From its beginning, Syriac Christianity has been an ascetically motivated faith, associated with both heretical leanings and orthodox contributions. Ephrem the Syrian and his spiritual progeny Isaac, as well as Simeon Stylites, emerged from Syriac soil -- all three named saints in the Eastern Church -- as did the Messalians, a sect eventually anathematized for rejecting the sacramental life in the pursuit of unceasing prayer. The Liber Graduum
(the latin translation of the Syrian ktaba dmasqata
, book of grades/degrees/ascents) abounds with the characteristically symbolic vision of its Syriac heritage, using bold images and typologies, largely biblical. Intentionally anonymous, the author divides his exhortations into memre
(a Syriac literary genre encompassing both homiletic and poetic forms) which focus primarily on the themes of Uprightness and Perfection. Historically, the Liber Graduum
has moved in and out of orthodox sanction due to its association with the Messalians, but recent scholars are quick to point out the attention it affords both prayer and the sacramental life of the Church. Translators Kitchen and Parmentier provide a thorough historical and theological introduction of the text, then leave us to theSteps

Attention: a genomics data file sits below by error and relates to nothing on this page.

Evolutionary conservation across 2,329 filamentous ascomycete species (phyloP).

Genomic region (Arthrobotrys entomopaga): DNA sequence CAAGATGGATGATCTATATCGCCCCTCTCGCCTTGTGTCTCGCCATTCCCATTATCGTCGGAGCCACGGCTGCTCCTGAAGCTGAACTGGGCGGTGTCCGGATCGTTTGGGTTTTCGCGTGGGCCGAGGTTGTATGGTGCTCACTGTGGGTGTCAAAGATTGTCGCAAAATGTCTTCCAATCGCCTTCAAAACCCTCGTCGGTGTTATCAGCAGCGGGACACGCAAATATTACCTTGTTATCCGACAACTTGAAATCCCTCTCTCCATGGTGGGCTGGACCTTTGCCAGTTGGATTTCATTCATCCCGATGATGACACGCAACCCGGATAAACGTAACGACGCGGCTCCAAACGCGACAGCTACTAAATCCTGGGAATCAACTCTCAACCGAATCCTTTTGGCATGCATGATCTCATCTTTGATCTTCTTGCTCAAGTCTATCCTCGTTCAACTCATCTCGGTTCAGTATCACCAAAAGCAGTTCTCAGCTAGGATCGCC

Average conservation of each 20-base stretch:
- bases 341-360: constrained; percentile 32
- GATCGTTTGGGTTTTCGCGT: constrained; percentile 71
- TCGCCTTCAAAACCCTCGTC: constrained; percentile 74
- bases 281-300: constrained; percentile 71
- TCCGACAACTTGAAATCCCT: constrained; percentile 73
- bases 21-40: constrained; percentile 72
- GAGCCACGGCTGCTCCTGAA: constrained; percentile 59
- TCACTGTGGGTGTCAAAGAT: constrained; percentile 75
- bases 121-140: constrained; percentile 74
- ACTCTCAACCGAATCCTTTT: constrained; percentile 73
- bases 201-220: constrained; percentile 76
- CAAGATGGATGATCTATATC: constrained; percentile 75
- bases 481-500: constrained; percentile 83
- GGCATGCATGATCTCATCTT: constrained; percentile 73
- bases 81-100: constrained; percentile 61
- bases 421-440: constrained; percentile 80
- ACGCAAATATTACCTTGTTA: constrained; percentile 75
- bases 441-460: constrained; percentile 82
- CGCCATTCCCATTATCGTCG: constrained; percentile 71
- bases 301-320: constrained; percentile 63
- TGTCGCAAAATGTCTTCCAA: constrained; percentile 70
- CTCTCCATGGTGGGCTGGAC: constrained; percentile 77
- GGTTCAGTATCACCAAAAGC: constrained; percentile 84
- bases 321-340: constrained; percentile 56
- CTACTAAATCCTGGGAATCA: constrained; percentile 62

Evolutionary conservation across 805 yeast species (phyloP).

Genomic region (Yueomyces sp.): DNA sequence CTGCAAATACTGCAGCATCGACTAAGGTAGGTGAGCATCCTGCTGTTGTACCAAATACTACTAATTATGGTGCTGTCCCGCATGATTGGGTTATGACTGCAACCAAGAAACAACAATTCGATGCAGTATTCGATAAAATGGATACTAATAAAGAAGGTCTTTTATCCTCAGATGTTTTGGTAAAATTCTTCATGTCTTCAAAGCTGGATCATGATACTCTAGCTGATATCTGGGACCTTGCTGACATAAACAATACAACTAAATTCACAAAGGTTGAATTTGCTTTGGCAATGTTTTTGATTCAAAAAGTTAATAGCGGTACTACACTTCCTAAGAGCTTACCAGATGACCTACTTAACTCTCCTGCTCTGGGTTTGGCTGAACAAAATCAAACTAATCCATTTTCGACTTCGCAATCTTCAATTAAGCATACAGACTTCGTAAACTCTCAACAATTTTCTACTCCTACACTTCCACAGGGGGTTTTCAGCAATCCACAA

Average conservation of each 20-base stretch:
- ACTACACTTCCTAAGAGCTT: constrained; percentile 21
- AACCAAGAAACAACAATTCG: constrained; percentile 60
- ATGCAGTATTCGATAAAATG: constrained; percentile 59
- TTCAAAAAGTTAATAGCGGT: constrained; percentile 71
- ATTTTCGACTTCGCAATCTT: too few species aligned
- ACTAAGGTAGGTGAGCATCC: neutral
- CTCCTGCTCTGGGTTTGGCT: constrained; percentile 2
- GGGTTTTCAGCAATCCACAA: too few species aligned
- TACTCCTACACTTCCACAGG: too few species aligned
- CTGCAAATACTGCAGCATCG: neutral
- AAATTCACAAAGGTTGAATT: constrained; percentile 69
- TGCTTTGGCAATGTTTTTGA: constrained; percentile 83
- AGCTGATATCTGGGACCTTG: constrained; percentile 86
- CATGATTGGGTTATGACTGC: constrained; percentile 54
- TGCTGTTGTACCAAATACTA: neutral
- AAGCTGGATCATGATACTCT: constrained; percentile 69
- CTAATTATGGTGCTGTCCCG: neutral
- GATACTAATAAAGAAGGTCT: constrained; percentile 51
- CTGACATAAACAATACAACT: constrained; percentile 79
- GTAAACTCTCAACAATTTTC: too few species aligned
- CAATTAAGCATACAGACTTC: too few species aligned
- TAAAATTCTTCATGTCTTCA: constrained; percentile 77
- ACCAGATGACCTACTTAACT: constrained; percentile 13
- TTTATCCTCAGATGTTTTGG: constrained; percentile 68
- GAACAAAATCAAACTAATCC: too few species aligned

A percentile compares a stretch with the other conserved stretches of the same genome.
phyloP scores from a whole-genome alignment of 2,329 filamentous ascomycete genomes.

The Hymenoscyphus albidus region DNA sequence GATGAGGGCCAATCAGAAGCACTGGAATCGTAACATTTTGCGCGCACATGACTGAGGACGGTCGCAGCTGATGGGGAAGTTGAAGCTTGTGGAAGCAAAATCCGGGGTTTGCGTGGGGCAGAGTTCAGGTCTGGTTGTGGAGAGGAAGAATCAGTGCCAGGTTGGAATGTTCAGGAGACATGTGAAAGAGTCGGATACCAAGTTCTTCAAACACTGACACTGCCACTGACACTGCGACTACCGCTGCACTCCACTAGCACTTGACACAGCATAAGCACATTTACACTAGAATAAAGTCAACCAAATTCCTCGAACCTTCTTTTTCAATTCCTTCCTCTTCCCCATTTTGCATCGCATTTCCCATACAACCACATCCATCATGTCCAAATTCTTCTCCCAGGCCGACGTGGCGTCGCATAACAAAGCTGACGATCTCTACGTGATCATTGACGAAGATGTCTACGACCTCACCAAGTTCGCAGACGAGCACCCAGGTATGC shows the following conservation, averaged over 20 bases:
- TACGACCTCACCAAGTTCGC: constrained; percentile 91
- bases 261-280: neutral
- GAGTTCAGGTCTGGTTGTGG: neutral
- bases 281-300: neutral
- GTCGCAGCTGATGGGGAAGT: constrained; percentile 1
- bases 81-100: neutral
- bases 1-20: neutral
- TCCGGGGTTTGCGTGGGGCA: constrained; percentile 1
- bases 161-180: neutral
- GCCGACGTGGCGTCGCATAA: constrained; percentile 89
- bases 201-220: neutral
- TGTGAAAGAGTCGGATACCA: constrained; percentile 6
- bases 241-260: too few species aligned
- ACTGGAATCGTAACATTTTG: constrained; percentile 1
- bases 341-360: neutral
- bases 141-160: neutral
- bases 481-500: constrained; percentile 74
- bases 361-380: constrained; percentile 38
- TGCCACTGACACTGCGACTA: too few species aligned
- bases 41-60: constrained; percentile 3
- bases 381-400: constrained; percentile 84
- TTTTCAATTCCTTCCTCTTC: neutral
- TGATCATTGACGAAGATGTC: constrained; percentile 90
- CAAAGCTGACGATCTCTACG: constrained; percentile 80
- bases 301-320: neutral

themselves, which sound the same depths as the sayings of the Desert Fathers: ''Perfection is tied to love because through love its building rises and is completed and perfected, and through [love, Perfection] grows and is glorified.'' 389 pp.
An Eighth Day View:
Intentionally anonymous and lacking concrete details of historical and cultural setting--and for many years suspected of messalianism--this collection of thirty memre discourses] has been long recognized as an important, yet understudied, work of the fourth-century Syriac Church.